Libya: Time to break 10-year silence on Mansour Al-Kikhiya
Baha al-Kikhiya, Mansour al-Kikhiya's wife, told Amnesty International:
'As a woman and as a mother, I have had to live with the suffering of not knowing where my husband is and whether he is still alive. My Children's rights and I just want to know the truth, whatever that may be.'
Mansour al-Kikhiya, a Libyan national, was last seen on 10 December 1993 in Cairo, Egypt, where he was attending the general conference of the Arab Organisation for Human Rights. He had worked in the Libyan government for a number of years and resigned from office in 1980 in protest at the execution of political opponents by the Libyan authorities that year. Despite repeated attempts by his family and human rights organisations to seek clarification about his whereabouts, his family are still awaiting news about him.
In recent years, the Libyan authorities have shown signs of willingness to address the human rights situation in the country. The waves of releases of political prisoners in 2001 and 2002 were an important step in this direction. Amnesty International has received information from the authorities, stating that they have 'conducted a series of investigations to determine (Mansour al-Kikhiya's) whereabouts' but that '(his) disappearance remains a mystery'.
Amnesty International UK Director Kate Allen said:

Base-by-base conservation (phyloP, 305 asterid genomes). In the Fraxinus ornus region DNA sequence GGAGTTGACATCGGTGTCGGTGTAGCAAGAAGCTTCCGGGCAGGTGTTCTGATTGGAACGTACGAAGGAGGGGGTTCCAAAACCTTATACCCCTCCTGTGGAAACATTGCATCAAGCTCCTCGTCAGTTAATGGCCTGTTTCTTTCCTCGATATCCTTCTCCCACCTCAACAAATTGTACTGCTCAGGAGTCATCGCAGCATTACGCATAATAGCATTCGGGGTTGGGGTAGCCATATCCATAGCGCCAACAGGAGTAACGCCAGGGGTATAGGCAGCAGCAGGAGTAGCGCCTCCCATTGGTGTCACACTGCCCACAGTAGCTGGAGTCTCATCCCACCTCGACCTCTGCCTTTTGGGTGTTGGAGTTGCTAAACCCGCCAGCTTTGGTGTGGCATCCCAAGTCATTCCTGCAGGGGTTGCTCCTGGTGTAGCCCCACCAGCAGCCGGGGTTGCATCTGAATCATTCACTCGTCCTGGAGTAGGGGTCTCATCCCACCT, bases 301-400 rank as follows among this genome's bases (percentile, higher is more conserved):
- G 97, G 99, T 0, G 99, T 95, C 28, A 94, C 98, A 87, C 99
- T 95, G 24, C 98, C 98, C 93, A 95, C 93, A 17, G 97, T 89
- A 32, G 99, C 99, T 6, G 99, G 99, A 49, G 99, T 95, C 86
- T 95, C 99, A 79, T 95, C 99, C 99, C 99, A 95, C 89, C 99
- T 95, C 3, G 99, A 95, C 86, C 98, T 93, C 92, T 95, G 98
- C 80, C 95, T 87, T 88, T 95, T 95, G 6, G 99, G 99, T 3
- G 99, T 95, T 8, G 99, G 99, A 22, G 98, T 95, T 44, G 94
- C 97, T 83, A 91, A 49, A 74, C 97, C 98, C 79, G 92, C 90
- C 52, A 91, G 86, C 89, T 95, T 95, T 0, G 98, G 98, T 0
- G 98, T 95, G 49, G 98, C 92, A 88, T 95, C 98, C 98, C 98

'Amnesty International calls on the Libyan authorities to take decisive action to clarify the fate of Libyans who 'disappeared' inside and outside the country.
'Their families must be given all available information as to their fate and whereabouts.'
Over the years, Mansour al-Kikhiya's family has heard numerous and sometimes conflicting allegations about his fate. One persistent rumour suggests that he may have been handed over by Egypt to Libya, where he may still be detained.
Kate Allen added:
'It is cruel and inhuman that ten years on, Mansour al-Kikhiya's wife and Children's rights are still trying to get an answer from the authorities on whether he is held in secret detention or has died in custody. It is high time those answers were given.'
Mansour al-Kikhiya's 'disappearance' is one of a number of cases of Libyan nationals who 'disappeared' both inside and outside the country. Jaballah Matar and Izzat Youssef al-Maqrif, two prominent opposition activists, disappeared in Cairo in March 1990. For well over a decade, their whereabouts have remained unknown. Their families have received unconfirmed reports, suggesting that they were both handed over to the Libyan authorities immediately following their reported arrests by officers from the State Security Investigations in Cairo, and that they were detained without charge or trial in Abu Salim Prison in Tripoli.
Kate Allen said:
'The Libyan authorities must open thorough, impartial and independent investigations into the cases of all those who 'disappeared' inside and outside the country and make public the findings.'
Amnesty International is calling on the Libyan authorities to ensure reparation for victims of 'disappearance' or their families and return the remains of those 'disappeared' who have died in custody. They must also bring those suspected of human rights violations in connection with 'disappearances' to justice in trials which conform to international standards for fair trial.